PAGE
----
Even where 21st-century demographics are concerned, Trump may have more of a shot than his dismal polling among young people and racial minorities suggests. Clinton is weak with young voters as well, and the tensions between Clinton’s establishment liberal supporters and the young left have already led to severed alliances and think-tank purges. Trump has an opening—if not to add young voters to his older and whiter base then nevertheless to deprive Clinton of their votes by hammering home her failures. And if Trump could win even in the Republican primaries with forceful opposition to the Iraq War and secretive trade deals like the Trans-Pacific Partnership (TPP)—causes that resonate with Sanders-leaning young voters—he stands to do better still with those positions in the general election. Clinton personifies the old consensus that Obama’s millennial vote was trying to get rid of when it embraced “Hope and Change.”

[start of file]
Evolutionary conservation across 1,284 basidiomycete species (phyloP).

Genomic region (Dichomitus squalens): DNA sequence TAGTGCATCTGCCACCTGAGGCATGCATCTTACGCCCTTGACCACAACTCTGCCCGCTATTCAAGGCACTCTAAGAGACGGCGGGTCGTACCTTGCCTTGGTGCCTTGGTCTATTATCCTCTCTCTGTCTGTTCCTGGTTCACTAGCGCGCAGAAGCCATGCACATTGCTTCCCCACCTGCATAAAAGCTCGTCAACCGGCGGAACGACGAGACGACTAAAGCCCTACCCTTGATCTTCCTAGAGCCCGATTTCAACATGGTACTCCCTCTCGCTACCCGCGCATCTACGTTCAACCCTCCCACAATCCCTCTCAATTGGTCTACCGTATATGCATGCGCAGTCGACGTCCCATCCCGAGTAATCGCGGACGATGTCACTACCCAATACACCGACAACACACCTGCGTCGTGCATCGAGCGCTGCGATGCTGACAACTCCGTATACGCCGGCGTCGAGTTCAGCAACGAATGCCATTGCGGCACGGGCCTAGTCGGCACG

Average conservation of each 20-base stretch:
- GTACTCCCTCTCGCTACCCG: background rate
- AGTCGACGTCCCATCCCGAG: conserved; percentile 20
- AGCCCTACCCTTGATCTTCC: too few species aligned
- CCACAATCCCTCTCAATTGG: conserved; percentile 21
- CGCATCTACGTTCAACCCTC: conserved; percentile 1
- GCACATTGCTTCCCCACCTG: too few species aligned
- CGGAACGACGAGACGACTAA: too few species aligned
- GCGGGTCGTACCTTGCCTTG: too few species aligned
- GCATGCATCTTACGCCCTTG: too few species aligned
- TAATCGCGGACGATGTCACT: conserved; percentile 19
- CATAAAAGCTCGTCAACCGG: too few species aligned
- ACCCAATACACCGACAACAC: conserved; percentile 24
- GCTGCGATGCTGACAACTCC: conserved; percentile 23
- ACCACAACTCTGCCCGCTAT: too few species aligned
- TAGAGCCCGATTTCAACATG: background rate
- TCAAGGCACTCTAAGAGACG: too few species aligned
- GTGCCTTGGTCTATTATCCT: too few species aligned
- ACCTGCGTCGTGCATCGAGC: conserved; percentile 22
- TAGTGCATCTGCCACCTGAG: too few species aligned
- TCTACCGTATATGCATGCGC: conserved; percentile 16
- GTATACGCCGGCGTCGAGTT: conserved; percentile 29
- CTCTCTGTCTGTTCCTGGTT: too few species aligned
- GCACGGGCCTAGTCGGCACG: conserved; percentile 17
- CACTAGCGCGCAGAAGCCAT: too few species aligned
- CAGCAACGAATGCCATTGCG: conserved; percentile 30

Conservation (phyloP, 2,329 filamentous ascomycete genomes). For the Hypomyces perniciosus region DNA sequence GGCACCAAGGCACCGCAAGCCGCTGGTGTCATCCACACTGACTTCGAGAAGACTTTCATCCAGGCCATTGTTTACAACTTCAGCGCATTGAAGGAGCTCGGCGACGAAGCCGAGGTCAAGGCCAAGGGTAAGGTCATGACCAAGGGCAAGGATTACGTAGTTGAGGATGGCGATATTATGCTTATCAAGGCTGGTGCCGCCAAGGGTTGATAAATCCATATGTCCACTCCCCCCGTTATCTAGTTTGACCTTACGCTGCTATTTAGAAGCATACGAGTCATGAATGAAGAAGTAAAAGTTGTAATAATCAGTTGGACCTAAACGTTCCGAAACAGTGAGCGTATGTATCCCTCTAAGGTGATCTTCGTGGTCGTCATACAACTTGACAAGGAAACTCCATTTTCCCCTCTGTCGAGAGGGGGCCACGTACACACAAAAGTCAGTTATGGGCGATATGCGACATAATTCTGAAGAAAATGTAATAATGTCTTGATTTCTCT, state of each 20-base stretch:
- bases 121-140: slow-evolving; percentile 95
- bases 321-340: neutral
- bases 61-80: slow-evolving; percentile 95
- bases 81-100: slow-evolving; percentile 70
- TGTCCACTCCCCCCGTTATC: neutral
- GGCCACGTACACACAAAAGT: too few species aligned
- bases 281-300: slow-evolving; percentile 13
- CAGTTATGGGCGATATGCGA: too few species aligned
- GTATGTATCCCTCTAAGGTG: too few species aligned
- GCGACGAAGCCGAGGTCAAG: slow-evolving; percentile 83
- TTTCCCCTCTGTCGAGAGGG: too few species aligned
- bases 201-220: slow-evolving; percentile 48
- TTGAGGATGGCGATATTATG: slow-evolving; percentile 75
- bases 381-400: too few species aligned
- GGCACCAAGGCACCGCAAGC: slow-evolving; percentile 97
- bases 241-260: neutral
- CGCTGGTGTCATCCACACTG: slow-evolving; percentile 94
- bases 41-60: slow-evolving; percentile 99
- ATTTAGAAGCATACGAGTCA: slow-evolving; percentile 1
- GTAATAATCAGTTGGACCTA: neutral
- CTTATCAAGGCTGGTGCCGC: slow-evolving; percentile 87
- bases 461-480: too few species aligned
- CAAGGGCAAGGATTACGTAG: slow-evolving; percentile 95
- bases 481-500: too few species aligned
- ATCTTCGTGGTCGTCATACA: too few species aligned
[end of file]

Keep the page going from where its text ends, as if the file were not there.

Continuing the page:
Trump has shown he’s prepared to campaign much more aggressively on foreign policy than Bernie Sanders has ever dared. And for a preview of how Trump will perform against Clinton in a debate, just recall how he performed against the GOP’s closest counterpart to Clinton: Jeb Bush. Trump will press her hard on Iraq, much harder than Sanders has done. He’ll hit her on Libya, too. Trump also won’t be any kinder than Sanders has been about Clinton’s coziness with the big banks. The young left may be in for a surprise—one that’s unlikely to lead many to vote for Trump but that may drive deeper the generational wedge between them and Clinton.